October 23, 2017
Disability services crucial, published on October 14
Re: Report urges services for disabled adults be income-tested (Oct. 7) This article speaks about the provincial government’s perception of the growing and supposedly unsustainable numbers of intellectually disabled persons in our province.
None of Manitoba’s vulnerable population has made a choice to be in the position that they are in.
The Building on Abilities Supports Intensity Scale (SIS) is a process adopted by the Manitoba government and is being sold as the fair and equitable redistribution of funds to help the more vulnerable of the intellectually disabled adults to obtain more assistance than the less vulnerable.
This is quite simply a method to cut necessary funding to the Manitobans who need it the most.
The province of Alberta tried to institute the SIS, but it was revoked because the Alberta government chose to listen to the people and families who would be most adversely affected by the implementation of the SIS.
Our people to whom services would be cut will be further marginalized and pushed to the back burner once again.
The services that are provided have been hard won, and more are required if equal citizenship for the intellectually disabled is to be realized.
I understand that the government is up against the rigours of budget reduction and it is not a popular position to be in, but as a family member of an intellectually disabled adult woman, I am asking the province to find a better way to trim money from the budget rather than cutting funding to the people who need it the most.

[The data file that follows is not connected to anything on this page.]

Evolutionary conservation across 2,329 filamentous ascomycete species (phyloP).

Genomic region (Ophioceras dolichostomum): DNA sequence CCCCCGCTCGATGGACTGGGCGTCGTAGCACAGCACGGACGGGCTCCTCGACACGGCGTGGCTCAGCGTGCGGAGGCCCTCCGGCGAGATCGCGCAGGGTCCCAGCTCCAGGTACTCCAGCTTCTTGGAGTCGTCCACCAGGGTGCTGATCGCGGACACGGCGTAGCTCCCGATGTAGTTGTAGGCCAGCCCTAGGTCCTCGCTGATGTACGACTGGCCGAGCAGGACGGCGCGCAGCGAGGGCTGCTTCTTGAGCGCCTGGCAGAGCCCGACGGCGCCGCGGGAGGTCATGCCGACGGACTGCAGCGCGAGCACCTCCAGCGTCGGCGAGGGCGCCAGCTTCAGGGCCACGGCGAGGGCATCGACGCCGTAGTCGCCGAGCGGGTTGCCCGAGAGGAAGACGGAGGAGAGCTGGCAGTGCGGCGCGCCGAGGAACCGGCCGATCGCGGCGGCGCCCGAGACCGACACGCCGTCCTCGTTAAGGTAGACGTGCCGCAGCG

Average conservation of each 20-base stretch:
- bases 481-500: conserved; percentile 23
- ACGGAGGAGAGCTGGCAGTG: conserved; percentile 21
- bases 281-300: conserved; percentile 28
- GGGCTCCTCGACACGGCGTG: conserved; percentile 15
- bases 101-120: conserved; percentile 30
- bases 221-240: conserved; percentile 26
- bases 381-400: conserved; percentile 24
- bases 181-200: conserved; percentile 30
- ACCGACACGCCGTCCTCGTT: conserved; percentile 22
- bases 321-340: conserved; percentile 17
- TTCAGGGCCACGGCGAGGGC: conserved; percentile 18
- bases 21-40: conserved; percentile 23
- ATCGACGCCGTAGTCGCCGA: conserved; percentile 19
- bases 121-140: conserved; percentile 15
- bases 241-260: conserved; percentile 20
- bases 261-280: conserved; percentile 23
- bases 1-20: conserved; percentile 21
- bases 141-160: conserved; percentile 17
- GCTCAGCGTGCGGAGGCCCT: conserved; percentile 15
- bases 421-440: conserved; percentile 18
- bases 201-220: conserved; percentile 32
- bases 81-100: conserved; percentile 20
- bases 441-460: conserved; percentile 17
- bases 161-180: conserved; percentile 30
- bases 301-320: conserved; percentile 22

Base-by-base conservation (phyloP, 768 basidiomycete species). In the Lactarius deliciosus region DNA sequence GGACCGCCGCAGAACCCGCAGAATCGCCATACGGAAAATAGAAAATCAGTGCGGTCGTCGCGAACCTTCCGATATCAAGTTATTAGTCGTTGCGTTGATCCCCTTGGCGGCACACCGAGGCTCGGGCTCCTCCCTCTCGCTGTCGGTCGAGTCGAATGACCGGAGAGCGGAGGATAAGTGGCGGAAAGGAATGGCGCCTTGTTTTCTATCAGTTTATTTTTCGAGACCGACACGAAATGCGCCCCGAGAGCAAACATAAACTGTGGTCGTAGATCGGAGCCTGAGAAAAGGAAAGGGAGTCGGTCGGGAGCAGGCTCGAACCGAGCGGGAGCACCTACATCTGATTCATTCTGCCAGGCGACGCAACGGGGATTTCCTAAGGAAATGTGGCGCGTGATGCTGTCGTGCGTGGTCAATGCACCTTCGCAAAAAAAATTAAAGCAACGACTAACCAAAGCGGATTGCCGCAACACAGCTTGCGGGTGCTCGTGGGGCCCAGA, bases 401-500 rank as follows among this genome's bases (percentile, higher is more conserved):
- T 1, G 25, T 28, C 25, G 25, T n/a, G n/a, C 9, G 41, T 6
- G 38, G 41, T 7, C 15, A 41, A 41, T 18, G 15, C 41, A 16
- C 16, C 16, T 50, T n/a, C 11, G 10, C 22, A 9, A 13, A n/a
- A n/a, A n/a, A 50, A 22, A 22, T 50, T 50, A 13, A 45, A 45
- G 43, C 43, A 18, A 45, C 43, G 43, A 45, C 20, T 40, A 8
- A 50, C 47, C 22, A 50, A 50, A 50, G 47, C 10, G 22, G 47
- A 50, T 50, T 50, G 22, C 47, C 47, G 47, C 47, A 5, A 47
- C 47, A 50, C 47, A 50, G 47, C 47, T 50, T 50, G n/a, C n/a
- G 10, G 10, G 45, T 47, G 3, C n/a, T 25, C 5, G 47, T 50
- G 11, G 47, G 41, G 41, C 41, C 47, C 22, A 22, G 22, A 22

Report sparks pointed questions, published on October 16
The province of Manitoba recently released the report by KPMG, which has made alarming suggestions that could have profound and damaging effects on the thousands of individuals in Manitoba who have an intellectual disability, as well as their families. Although the government says not to worry as the report is only “advice,” some of the content is hauntingly similar to messages the community has been hearing from departmental staff for some time.
The most egregious recommendation is the suggestion the department revisit what is meant by the principle that individuals with disabilities be supported “to live and participate fully in the community.” We would welcome such a discussion on one hand, as the funding available does not currently provide adequate support. But in the context of the report, it is clearly a call to provide less, and is a chilling prospect for affected individuals and families.
The American Association of Intellectual and Developmental Disabilities says this on the topic: “Community living and participation means being able to live where and with whom you choose; work and earn a living wage, participate in meaningful community activities based on personal interests; have relationships with friends, family and significant others; be physically and emotionally healthy, be able to worship where and with whom you choose; have opportunities to learn and grow and make informed choices, and carry out the responsibilities of citizenship such as paying taxes and voting.”
We assume the department has some respect for the association as they have imported an expensive and complex funding model developed by it called the support intensity scale. However, there is no evidence provided by the government that the association funding model as they intend to use it will support the association’s definition of community living and participation. Indeed the message has been the opposite.
Coupled with the KPMG suggestion, which presumably the department has had for some time, these messages strike at the heart of the community living movement and threaten to reverse decades of progress for some of our most marginalized citizens. Are these the people on whose backs the government wants to balance its budget?
Service providers and advocates in the community have been engaged with the department for months now and yet still do not know the plan for much of the system. Recent events create a need for there to be concrete and meaningful discussion on this and many other outstanding questions. We remain optimistic that once government revisits this question and engages fully with the community they will abandon the regressive path they seem to be on.
Stuart Strijack, Chair
Community Living Manitoba